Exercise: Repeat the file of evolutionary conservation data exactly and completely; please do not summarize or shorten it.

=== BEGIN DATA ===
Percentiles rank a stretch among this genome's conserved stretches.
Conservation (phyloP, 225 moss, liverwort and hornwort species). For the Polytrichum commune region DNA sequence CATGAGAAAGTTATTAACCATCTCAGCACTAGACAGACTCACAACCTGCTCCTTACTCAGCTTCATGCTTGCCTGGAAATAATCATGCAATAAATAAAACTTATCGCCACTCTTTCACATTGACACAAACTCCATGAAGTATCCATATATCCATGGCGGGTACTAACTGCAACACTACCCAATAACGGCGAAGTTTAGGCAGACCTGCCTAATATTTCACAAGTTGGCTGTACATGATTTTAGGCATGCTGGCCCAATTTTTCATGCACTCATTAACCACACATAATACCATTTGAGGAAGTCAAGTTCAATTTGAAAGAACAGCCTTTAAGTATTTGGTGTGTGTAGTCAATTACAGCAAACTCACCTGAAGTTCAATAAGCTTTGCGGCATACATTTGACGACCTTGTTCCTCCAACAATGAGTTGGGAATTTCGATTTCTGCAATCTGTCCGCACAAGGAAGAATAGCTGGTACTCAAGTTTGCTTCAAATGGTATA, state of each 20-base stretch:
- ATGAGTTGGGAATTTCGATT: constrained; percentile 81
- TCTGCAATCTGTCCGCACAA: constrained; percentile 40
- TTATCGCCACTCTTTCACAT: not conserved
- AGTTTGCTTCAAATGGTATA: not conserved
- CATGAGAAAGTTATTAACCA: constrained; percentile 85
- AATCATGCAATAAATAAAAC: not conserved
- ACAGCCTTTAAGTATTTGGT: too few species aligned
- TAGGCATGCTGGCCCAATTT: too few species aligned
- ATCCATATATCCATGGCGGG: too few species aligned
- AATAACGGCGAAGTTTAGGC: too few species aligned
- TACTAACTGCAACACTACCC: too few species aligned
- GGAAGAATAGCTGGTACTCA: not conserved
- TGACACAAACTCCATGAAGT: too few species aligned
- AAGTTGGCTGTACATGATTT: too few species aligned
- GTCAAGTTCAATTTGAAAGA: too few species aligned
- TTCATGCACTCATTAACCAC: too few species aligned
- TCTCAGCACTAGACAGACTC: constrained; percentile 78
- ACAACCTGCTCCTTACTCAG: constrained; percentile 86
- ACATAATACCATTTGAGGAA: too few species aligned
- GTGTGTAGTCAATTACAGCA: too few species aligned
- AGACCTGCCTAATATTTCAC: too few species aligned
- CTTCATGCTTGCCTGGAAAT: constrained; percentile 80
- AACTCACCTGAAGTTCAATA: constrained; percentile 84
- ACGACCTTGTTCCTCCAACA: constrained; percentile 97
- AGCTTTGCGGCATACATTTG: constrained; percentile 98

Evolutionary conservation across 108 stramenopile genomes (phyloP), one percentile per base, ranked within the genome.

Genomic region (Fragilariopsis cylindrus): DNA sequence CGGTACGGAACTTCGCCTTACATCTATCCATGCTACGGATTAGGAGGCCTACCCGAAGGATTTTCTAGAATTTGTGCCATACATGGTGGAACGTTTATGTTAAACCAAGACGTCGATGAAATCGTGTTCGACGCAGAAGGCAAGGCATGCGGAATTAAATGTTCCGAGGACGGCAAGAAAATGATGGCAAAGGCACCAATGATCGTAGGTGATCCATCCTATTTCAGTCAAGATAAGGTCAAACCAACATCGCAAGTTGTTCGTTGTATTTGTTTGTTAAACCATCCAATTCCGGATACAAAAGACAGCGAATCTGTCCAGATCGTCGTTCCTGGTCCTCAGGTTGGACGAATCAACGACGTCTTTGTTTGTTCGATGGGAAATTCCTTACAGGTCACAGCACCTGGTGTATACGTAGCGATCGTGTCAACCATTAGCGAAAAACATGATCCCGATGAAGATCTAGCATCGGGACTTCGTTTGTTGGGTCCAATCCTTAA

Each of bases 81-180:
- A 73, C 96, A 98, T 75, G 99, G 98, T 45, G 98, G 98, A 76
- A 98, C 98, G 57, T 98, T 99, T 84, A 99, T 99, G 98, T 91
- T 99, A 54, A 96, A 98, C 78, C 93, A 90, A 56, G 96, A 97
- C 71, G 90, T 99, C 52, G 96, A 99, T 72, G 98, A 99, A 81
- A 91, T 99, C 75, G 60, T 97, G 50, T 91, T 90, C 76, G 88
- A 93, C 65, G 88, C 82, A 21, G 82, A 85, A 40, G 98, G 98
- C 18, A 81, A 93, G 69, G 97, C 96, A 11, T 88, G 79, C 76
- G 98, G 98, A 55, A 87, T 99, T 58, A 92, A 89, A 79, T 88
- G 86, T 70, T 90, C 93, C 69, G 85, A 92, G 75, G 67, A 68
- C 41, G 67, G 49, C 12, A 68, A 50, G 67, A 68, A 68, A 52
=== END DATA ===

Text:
Percentiles rank a stretch among this genome's conserved stretches.
Conservation (phyloP, 225 moss, liverwort and hornwort species). For the Polytrichum commune region DNA sequence CATGAGAAAGTTATTAACCATCTCAGCACTAGACAGACTCACAACCTGCTCCTTACTCAGCTTCATGCTTGCCTGGAAATAATCATGCAATAAATAAAACTTATCGCCACTCTTTCACATTGACACAAACTCCATGAAGTATCCATATATCCATGGCGGGTACTAACTGCAACACTACCCAATAACGGCGAAGTTTAGGCAGACCTGCCTAATATTTCACAAGTTGGCTGTACATGATTTTAGGCATGCTGGCCCAATTTTTCATGCACTCATTAACCACACATAATACCATTTGAGGAAGTCAAGTTCAATTTGAAAGAACAGCCTTTAAGTATTTGGTGTGTGTAGTCAATTACAGCAAACTCACCTGAAGTTCAATAAGCTTTGCGGCATACATTTGACGACCTTGTTCCTCCAACAATGAGTTGGGAATTTCGATTTCTGCAATCTGTCCGCACAAGGAAGAATAGCTGGTACTCAAGTTTGCTTCAAATGGTATA, state of each 20-base stretch:
- ATGAGTTGGGAATTTCGATT: constrained; percentile 81
- TCTGCAATCTGTCCGCACAA: constrained; percentile 40
- TTATCGCCACTCTTTCACAT: not conserved
- AGTTTGCTTCAAATGGTATA: not conserved
- CATGAGAAAGTTATTAACCA: constrained; percentile 85
- AATCATGCAATAAATAAAAC: not conserved
- ACAGCCTTTAAGTATTTGGT: too few species aligned
- TAGGCATGCTGGCCCAATTT: too few species aligned
- ATCCATATATCCATGGCGGG: too few species aligned
- AATAACGGCGAAGTTTAGGC: too few species aligned
- TACTAACTGCAACACTACCC: too few species aligned
- GGAAGAATAGCTGGTACTCA: not conserved
- TGACACAAACTCCATGAAGT: too few species aligned
- AAGTTGGCTGTACATGATTT: too few species aligned
- GTCAAGTTCAATTTGAAAGA: too few species aligned
- TTCATGCACTCATTAACCAC: too few species aligned
- TCTCAGCACTAGACAGACTC: constrained; percentile 78
- ACAACCTGCTCCTTACTCAG: constrained; percentile 86
- ACATAATACCATTTGAGGAA: too few species aligned
- GTGTGTAGTCAATTACAGCA: too few species aligned
- AGACCTGCCTAATATTTCAC: too few species aligned
- CTTCATGCTTGCCTGGAAAT: constrained; percentile 80
- AACTCACCTGAAGTTCAATA: constrained; percentile 84
- ACGACCTTGTTCCTCCAACA: constrained; percentile 97
- AGCTTTGCGGCATACATTTG: constrained; percentile 98

Evolutionary conservation across 108 stramenopile genomes (phyloP), one percentile per base, ranked within the genome.

Genomic region (Fragilariopsis cylindrus): DNA sequence CGGTACGGAACTTCGCCTTACATCTATCCATGCTACGGATTAGGAGGCCTACCCGAAGGATTTTCTAGAATTTGTGCCATACATGGTGGAACGTTTATGTTAAACCAAGACGTCGATGAAATCGTGTTCGACGCAGAAGGCAAGGCATGCGGAATTAAATGTTCCGAGGACGGCAAGAAAATGATGGCAAAGGCACCAATGATCGTAGGTGATCCATCCTATTTCAGTCAAGATAAGGTCAAACCAACATCGCAAGTTGTTCGTTGTATTTGTTTGTTAAACCATCCAATTCCGGATACAAAAGACAGCGAATCTGTCCAGATCGTCGTTCCTGGTCCTCAGGTTGGACGAATCAACGACGTCTTTGTTTGTTCGATGGGAAATTCCTTACAGGTCACAGCACCTGGTGTATACGTAGCGATCGTGTCAACCATTAGCGAAAAACATGATCCCGATGAAGATCTAGCATCGGGACTTCGTTTGTTGGGTCCAATCCTTAA

Each of bases 81-180:
- A 73, C 96, A 98, T 75, G 99, G 98, T 45, G 98, G 98, A 76
- A 98, C 98, G 57, T 98, T 99, T 84, A 99, T 99, G 98, T 91
- T 99, A 54, A 96, A 98, C 78, C 93, A 90, A 56, G 96, A 97
- C 71, G 90, T 99, C 52, G 96, A 99, T 72, G 98, A 99, A 81
- A 91, T 99, C 75, G 60, T 97, G 50, T 91, T 90, C 76, G 88
- A 93, C 65, G 88, C 82, A 21, G 82, A 85, A 40, G 98, G 98
- C 18, A 81, A 93, G 69, G 97, C 96, A 11, T 88, G 79, C 76
- G 98, G 98, A 55, A 87, T 99, T 58, A 92, A 89, A 79, T 88
- G 86, T 70, T 90, C 93, C 69, G 85, A 92, G 75, G 67, A 68
- C 41, G 67, G 49, C 12, A 68, A 50, G 67, A 68, A 68, A 52